Books to the wall

Today is Save Our Libraries Day in the UK.

If you’ve paid any kind of attention at all to the UK news over the last few months, you’ll know that public spending in the UK has been subjected to swingeing cuts within both central and local government. Cash-strapped councils have been forced to look for services they can cut with the least impact on everyday life – and have identified local library services as a soft target.

As many as 450 libraries and mobile library services around the entire UK may close as a result. The Isle of Wight stands to lose all but two of its 11 existing libraries. Even Leicestershire, where the council has vowed not to close any libraries, will have to cut opening hours at some facilities and slash the budget for new books.

Unsurprisingly, there’s been quite a backlash from authors, educationalists, parents and booklovers of all ages. The National Literacy Trust has pointed out that one in six Britons struggle with literacy skills, and that children who use local libraries are twice as likely to do well at reading. (Even though, these days, many branch libraries have been reduced to a limited supply of books of either literary or educational merit, their place largely taken by money-spinning DVDs. Sadly, not all libraries are still the “temples of learning” they once were.)

Philip Pullman, author of His Dark Materials, has blasted as “patronising nonsense” the Government’s Big Society suggestion that libraries should be run by volunteers. Quite rightly – with the best will in the world, the vast majority of volunteers won’t have the skills required to run a library effectively, and who’s going to pay to train them anyway?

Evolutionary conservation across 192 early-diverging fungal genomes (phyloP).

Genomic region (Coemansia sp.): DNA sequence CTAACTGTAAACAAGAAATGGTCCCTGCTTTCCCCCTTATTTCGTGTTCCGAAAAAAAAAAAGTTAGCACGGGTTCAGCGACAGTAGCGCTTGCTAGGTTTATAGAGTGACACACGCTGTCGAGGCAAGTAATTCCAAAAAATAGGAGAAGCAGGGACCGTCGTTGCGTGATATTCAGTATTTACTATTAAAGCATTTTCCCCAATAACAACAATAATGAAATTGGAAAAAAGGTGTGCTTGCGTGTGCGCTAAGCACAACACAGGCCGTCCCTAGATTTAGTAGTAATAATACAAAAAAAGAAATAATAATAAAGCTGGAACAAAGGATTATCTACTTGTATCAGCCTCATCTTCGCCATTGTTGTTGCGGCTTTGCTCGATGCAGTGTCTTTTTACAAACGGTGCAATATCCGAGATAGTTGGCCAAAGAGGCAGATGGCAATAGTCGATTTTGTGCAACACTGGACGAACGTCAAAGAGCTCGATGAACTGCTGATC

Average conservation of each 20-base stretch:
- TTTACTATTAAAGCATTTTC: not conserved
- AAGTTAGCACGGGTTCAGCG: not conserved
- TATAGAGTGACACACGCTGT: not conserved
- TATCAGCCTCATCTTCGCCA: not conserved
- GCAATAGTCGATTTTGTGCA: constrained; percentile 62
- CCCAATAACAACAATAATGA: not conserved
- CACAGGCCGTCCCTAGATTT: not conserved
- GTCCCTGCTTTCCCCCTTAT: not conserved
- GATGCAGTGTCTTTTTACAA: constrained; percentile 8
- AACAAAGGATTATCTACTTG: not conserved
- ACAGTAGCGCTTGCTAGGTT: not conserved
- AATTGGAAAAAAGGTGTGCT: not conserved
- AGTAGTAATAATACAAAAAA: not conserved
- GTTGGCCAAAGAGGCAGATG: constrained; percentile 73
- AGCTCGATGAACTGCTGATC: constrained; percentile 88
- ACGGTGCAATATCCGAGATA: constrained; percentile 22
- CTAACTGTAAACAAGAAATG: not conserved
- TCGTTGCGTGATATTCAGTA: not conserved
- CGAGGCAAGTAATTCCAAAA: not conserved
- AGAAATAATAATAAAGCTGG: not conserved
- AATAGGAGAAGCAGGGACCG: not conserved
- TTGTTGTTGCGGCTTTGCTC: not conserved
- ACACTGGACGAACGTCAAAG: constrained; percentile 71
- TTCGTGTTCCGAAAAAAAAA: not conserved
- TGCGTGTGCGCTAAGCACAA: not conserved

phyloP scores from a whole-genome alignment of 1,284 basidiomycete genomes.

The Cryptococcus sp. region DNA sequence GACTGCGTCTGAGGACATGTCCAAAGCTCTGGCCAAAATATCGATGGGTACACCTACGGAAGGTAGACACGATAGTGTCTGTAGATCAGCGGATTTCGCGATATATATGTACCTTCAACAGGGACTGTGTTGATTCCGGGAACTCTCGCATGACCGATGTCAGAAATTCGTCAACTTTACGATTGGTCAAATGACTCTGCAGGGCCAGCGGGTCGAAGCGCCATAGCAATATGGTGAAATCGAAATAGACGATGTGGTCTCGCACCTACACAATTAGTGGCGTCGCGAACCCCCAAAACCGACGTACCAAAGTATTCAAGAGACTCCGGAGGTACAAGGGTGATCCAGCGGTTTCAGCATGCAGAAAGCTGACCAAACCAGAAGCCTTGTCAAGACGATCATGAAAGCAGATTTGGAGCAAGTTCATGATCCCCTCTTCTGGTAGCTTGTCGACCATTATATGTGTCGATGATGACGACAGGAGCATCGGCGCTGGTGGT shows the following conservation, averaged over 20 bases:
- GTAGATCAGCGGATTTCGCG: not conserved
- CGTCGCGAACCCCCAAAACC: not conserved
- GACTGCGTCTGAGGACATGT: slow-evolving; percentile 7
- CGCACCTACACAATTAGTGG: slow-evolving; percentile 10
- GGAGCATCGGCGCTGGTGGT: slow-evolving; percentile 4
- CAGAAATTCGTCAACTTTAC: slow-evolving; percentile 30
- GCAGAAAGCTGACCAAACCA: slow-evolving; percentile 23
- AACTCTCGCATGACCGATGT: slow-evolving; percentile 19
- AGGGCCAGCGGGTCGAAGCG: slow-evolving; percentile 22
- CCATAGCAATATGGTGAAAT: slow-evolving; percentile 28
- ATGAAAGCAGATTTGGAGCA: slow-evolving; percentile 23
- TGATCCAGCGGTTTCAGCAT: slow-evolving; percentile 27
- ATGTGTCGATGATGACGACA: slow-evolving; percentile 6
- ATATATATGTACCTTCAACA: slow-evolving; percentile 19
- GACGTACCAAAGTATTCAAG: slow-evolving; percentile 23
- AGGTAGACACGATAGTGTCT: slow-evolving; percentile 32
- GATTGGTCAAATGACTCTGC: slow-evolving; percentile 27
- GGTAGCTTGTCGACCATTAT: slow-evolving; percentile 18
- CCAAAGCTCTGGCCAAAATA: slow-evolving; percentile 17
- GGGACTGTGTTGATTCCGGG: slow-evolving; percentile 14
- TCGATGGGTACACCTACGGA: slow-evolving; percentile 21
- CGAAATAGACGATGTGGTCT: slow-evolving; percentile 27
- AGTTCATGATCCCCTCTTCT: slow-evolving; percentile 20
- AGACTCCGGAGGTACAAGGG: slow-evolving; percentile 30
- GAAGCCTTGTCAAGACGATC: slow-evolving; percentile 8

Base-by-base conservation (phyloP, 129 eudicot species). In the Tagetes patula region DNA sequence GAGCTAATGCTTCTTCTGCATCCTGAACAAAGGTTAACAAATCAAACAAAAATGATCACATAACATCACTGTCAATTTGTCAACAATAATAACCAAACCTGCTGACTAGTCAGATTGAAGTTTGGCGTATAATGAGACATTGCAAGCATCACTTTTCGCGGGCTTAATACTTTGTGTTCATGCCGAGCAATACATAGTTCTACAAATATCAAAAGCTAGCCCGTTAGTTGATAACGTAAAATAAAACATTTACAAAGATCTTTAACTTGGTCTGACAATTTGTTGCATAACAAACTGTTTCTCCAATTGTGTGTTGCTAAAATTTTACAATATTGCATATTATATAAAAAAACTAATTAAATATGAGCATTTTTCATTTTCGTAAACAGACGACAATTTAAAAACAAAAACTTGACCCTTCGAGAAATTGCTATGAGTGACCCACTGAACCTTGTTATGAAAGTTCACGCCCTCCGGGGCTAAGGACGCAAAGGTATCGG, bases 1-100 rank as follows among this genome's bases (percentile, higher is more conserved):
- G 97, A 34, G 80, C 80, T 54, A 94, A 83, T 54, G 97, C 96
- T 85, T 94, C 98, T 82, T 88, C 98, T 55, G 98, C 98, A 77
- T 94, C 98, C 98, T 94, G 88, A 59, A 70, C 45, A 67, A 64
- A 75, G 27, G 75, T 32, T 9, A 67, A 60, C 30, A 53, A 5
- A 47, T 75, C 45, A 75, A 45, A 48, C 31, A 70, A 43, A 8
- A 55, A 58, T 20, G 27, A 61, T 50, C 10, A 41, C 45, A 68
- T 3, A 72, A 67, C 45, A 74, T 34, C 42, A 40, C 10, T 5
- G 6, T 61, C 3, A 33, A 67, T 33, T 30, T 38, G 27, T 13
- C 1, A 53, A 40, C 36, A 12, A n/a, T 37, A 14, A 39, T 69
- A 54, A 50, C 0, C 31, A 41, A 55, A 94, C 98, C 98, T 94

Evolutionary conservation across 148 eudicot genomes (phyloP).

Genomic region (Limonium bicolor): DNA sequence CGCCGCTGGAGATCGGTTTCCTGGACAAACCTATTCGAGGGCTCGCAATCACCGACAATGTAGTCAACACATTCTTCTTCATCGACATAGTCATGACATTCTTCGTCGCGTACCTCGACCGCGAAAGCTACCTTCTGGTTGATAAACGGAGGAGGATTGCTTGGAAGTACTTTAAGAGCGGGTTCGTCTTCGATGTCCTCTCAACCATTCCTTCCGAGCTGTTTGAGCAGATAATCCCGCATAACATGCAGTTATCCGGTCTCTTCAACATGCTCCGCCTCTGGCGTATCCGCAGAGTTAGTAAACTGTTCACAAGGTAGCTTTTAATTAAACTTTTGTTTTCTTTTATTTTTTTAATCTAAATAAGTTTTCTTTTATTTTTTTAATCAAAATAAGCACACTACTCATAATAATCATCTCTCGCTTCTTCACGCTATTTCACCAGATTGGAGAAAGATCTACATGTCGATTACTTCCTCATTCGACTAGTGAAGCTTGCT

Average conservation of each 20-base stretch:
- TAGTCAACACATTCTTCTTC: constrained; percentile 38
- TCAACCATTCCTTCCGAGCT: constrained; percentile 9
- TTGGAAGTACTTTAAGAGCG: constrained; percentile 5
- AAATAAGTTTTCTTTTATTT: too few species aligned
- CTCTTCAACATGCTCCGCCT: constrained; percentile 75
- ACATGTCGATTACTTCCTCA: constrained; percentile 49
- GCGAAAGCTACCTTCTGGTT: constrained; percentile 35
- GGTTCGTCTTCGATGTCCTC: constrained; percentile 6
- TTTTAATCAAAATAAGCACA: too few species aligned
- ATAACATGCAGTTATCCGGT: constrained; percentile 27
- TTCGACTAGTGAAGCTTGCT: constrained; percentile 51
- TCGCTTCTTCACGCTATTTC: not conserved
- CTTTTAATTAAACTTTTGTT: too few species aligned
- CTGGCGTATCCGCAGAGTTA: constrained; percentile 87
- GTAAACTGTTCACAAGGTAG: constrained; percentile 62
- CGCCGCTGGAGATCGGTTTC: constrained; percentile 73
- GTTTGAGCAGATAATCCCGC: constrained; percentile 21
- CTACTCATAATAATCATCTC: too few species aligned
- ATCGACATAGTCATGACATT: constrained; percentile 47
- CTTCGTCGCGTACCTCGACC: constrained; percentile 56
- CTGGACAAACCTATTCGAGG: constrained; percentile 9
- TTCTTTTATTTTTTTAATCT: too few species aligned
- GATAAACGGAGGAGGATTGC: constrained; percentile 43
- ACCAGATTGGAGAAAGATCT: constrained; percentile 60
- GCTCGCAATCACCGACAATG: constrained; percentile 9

There are all sorts of activities and events going on to protest at the cuts. Many library ticket holders are participating in mass shelf-clearings, all taking out their maximum allowance of books at once. Billy Bragg will be playing live at Charmouth library in Dorset. A band of “flying authors” will be visiting every one of Gloucestershire’s 43 libraries today. And a librarian Internet pal of mine, Phil Bradley, has reworked several wartime propaganda posters, which you can see on The Guardian‘s website.

If you happen to be in the UK today and have a bit of time to spare, why not strike a blow for literacy and join in your nearest protest? You can find out more here:
CILIP Save Our Libraries Day

This entry was posted in Editor's Blog, UK life and tagged , by Kay McMahon. Bookmark the permalink.

About Kay McMahon

Kay has been an expat for nearly 30 years. She set up the British Expat website back in early 2000, whilst living in London and missing the expat life. These days she spends much of her time lugging computers and cameras around the world. (Dave gets to deal with all the really heavy stuff.)

One thought on “Books to the wall

  1. Just seen this comment on The Guardian‘s coverage of the live protests:

    1.01pm: Hannah Freeman reports that campaigners at Oxford central were told that the library was not under threat – and would be receiving extra funds. Yay!

    To cheer this news seems pretty naive to me. It’s the county’s central library, so it probably wasn’t under realistic threat in any case. And it seems reasonable to suppose that if several other library services are closed, it’ll face a much higher demand than before. The council aren’t really providing a better service – they’re just saving a bit of face. 👿

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